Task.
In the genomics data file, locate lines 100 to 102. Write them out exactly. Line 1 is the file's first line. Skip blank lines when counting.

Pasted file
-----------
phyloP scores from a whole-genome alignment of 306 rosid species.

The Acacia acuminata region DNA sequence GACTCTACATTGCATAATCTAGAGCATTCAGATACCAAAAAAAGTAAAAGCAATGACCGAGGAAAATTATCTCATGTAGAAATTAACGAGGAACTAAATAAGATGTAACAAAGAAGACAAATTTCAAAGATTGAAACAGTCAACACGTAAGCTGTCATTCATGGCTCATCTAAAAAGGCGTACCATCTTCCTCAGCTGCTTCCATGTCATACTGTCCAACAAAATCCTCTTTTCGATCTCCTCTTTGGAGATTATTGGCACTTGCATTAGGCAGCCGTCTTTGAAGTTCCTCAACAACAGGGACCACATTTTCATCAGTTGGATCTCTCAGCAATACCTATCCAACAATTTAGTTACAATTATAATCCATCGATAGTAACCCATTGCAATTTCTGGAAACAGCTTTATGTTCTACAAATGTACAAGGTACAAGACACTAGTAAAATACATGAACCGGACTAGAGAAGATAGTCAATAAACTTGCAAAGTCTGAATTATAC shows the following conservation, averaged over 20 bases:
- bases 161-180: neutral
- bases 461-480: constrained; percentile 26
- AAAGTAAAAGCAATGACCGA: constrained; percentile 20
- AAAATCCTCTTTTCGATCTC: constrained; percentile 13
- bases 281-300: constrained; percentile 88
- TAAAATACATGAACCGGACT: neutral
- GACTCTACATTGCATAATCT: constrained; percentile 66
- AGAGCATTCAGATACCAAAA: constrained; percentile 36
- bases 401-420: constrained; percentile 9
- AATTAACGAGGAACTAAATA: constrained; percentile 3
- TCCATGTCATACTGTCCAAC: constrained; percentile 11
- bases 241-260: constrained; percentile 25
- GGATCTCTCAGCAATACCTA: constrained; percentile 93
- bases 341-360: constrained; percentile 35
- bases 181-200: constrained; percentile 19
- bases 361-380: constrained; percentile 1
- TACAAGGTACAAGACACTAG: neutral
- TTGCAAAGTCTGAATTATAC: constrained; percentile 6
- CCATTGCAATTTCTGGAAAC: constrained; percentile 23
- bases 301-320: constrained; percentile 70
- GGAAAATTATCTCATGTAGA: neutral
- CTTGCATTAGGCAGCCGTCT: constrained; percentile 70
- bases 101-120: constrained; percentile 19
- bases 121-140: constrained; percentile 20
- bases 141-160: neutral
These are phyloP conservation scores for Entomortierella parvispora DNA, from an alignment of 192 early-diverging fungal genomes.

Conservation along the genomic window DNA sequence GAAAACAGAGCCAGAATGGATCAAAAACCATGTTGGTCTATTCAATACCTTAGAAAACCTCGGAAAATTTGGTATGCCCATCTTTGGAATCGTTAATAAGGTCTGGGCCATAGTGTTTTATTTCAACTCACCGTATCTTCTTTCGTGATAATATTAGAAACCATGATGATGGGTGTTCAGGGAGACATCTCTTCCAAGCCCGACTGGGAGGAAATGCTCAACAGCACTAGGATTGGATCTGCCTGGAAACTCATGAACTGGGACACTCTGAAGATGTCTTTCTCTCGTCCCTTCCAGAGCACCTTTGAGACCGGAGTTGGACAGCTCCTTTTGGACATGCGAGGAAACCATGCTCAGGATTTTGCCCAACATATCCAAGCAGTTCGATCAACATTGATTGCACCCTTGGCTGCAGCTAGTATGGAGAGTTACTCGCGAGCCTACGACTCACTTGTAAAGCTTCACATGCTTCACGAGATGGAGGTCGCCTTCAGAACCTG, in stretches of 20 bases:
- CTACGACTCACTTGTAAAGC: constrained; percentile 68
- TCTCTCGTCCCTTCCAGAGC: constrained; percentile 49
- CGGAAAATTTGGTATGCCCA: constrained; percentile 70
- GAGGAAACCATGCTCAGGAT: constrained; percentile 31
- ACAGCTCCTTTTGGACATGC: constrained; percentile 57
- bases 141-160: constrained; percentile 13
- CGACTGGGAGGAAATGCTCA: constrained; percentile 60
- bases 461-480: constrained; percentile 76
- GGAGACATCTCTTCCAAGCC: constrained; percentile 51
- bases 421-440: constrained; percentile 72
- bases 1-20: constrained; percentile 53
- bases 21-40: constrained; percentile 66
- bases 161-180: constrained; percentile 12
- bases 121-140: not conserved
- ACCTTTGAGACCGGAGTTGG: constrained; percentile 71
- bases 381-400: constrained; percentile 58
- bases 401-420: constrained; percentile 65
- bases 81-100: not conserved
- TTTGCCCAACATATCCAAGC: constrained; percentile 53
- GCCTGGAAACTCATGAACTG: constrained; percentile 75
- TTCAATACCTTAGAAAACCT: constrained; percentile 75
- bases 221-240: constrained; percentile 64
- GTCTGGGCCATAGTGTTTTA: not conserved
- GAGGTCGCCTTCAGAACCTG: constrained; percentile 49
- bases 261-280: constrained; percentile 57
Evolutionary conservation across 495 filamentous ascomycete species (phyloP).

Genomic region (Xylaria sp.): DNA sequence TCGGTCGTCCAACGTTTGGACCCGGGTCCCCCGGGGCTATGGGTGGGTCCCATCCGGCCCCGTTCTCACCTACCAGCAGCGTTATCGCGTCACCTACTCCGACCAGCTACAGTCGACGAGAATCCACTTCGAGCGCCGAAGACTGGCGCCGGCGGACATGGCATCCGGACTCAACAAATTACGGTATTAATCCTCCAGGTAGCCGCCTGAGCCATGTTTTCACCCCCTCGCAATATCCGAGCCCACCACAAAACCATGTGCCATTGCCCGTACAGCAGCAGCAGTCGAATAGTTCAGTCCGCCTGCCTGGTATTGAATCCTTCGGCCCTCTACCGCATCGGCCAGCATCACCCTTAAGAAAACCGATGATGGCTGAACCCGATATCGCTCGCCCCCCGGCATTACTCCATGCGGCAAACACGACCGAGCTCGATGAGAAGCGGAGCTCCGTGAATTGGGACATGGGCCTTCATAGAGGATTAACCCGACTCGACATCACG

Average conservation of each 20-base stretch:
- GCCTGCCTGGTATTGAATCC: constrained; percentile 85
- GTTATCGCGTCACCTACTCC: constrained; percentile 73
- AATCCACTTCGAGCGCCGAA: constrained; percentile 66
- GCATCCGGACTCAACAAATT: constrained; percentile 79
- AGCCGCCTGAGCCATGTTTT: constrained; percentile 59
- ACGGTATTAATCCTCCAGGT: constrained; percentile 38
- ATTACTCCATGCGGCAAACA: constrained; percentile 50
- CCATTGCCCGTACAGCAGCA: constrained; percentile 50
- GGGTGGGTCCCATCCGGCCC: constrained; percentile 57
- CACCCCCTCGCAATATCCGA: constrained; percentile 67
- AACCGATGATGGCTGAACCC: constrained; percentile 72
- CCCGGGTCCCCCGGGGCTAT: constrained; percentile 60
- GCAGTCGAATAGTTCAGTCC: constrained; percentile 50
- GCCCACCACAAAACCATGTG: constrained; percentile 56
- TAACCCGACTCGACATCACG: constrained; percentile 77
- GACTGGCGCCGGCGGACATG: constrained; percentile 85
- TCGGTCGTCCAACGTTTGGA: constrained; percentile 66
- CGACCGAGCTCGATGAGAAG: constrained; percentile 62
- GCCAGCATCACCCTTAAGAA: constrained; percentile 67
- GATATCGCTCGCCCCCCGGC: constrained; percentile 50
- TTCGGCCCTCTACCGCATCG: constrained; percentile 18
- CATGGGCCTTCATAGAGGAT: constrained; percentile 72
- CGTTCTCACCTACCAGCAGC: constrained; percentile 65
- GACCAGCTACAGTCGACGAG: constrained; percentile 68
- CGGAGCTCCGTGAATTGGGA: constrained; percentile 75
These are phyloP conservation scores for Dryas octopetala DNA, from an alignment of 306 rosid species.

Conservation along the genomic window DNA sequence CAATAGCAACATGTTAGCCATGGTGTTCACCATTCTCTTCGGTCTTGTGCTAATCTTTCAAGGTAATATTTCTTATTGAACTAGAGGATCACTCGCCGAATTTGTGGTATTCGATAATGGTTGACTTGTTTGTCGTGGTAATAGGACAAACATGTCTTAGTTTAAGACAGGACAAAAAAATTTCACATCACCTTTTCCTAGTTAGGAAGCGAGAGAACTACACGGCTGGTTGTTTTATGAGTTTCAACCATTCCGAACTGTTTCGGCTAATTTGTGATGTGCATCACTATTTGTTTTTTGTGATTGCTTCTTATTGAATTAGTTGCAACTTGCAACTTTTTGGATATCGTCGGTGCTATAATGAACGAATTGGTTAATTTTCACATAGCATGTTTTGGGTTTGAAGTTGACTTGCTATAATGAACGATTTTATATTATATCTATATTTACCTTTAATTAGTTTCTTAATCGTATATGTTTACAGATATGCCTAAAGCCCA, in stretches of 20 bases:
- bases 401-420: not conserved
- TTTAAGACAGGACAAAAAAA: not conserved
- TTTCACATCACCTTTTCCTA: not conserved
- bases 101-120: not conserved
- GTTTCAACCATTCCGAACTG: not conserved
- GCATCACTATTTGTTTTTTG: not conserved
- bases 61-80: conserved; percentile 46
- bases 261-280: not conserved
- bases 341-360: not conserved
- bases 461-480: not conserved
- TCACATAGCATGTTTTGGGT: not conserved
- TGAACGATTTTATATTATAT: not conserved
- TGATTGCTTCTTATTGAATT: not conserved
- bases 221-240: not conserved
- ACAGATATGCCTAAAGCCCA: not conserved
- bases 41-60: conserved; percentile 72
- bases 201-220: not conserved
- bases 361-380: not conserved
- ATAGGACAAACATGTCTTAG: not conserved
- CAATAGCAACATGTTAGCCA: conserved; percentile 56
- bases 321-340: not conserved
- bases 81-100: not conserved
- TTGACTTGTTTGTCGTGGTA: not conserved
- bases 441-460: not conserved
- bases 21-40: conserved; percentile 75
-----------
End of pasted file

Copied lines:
- bases 41-60: conserved; percentile 72
- bases 201-220: not conserved
- bases 361-380: not conserved